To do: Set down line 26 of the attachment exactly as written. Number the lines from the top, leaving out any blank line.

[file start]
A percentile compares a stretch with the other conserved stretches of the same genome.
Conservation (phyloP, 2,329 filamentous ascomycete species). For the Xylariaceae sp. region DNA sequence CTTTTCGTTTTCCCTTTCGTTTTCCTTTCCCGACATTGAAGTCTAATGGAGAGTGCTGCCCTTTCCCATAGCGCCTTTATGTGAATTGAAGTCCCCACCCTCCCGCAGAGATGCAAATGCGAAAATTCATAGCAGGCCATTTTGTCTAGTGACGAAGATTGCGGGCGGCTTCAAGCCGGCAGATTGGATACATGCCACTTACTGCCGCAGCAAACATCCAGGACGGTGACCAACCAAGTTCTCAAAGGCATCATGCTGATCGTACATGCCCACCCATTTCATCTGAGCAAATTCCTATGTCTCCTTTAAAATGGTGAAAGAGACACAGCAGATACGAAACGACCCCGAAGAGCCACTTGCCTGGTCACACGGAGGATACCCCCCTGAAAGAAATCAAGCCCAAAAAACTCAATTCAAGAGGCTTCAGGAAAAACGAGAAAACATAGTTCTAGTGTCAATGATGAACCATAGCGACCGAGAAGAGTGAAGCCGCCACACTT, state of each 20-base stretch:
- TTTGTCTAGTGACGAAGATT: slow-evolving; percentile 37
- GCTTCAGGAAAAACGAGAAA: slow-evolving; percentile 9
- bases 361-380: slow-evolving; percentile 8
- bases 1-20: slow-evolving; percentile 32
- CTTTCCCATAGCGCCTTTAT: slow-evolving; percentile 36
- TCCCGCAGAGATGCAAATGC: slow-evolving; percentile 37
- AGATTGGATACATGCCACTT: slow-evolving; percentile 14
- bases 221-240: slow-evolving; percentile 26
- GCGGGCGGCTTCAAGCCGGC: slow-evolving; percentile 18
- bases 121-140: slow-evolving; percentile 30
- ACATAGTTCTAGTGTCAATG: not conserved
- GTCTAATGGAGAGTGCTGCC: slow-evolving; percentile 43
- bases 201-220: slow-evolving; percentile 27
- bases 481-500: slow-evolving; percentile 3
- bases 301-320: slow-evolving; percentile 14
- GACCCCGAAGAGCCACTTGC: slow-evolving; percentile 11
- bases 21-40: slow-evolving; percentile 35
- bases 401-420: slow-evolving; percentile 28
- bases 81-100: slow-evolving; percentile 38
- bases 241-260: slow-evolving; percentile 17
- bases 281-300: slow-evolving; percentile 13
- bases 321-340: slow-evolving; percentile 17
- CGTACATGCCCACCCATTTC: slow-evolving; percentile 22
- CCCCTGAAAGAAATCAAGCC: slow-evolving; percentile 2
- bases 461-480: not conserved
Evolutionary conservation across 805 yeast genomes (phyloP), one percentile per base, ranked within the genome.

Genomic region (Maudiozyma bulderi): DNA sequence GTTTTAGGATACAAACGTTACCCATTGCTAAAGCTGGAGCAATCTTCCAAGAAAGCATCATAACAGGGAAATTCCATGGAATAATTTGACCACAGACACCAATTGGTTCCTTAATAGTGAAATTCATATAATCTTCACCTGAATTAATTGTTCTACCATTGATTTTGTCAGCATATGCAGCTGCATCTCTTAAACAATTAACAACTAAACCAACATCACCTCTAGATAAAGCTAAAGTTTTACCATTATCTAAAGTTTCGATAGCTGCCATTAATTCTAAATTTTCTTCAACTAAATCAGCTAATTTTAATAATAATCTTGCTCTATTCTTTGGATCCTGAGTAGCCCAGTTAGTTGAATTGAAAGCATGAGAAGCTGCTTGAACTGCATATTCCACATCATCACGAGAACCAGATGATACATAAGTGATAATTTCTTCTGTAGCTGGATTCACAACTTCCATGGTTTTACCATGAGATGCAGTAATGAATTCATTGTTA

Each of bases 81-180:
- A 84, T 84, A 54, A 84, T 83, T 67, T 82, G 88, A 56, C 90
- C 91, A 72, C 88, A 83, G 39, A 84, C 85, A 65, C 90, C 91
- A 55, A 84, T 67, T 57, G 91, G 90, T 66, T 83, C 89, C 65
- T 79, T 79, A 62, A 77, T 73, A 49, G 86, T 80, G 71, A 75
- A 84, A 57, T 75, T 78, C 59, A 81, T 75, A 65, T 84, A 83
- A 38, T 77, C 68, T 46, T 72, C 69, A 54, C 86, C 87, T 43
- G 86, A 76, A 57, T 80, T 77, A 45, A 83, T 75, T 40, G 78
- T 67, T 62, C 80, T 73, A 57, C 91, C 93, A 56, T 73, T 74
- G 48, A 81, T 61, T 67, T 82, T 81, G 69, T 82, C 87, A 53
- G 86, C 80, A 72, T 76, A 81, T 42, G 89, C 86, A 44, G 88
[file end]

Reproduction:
- CCCCTGAAAGAAATCAAGCC: slow-evolving; percentile 2